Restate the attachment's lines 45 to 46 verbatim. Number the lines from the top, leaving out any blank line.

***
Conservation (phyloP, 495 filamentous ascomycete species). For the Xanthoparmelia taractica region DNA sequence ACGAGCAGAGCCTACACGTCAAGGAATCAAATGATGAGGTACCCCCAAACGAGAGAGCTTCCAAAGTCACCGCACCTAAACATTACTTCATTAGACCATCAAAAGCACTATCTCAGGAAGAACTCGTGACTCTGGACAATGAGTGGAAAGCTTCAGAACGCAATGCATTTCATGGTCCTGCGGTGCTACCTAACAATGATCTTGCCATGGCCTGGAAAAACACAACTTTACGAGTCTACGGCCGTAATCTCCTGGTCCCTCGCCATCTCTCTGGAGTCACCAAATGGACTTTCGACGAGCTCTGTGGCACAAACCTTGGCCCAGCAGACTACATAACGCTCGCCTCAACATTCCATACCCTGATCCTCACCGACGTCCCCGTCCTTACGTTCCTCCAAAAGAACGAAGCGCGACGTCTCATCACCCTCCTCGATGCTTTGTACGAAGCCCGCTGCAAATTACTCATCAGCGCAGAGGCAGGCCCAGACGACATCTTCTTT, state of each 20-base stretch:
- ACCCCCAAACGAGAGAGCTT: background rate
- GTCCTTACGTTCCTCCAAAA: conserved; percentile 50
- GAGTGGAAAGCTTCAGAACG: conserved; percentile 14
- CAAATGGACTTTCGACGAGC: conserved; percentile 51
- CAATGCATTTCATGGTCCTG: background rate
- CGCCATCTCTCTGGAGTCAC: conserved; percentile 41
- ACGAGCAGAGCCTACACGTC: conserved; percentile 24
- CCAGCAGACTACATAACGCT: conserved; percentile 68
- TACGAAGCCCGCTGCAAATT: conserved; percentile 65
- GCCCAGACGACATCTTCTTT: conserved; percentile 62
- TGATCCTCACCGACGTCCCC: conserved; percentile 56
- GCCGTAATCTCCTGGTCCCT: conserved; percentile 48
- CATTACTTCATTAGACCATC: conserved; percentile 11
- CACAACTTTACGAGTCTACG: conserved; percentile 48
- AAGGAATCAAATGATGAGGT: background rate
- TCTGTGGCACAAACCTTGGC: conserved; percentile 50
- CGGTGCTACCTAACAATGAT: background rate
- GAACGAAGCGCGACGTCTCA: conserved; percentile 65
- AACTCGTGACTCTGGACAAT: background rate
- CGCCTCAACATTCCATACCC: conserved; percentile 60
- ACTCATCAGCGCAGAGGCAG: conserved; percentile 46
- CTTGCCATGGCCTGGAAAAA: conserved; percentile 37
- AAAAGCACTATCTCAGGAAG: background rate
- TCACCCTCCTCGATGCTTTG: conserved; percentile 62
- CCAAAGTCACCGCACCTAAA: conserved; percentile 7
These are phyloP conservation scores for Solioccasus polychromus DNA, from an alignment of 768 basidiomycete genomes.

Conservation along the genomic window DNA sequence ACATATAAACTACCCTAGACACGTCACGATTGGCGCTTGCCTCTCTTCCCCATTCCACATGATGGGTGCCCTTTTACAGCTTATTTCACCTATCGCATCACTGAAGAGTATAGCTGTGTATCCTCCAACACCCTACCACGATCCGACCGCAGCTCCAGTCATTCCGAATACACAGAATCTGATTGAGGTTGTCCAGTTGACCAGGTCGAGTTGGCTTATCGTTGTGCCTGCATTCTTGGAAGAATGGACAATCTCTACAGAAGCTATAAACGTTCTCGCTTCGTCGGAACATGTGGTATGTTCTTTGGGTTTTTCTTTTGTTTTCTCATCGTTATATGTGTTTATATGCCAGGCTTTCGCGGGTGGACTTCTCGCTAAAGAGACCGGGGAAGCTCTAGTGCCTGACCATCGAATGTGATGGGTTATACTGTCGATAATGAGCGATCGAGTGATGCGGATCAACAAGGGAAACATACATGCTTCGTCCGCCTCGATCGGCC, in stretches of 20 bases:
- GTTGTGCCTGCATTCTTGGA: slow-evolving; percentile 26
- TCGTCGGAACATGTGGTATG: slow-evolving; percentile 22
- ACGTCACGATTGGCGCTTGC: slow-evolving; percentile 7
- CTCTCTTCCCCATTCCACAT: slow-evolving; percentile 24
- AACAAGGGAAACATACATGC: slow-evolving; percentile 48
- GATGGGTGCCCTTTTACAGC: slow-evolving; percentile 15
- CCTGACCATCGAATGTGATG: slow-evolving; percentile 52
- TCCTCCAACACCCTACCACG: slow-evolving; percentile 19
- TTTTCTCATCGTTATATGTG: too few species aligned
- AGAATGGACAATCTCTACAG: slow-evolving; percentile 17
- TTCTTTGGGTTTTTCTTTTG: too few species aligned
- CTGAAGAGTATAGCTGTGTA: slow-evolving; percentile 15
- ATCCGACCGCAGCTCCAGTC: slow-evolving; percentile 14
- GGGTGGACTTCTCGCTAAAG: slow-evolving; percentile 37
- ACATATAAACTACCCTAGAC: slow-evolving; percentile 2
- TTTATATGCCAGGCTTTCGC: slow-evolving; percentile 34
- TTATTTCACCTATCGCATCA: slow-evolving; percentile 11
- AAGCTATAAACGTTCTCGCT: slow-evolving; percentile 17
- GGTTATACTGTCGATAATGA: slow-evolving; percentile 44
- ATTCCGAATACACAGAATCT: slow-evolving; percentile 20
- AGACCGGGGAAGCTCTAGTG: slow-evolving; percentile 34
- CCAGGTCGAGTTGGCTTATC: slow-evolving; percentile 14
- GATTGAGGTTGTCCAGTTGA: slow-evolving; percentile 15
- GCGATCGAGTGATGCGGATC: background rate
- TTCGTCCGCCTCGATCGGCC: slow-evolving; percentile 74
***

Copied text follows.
- TTATTTCACCTATCGCATCA: slow-evolving; percentile 11
- AAGCTATAAACGTTCTCGCT: slow-evolving; percentile 17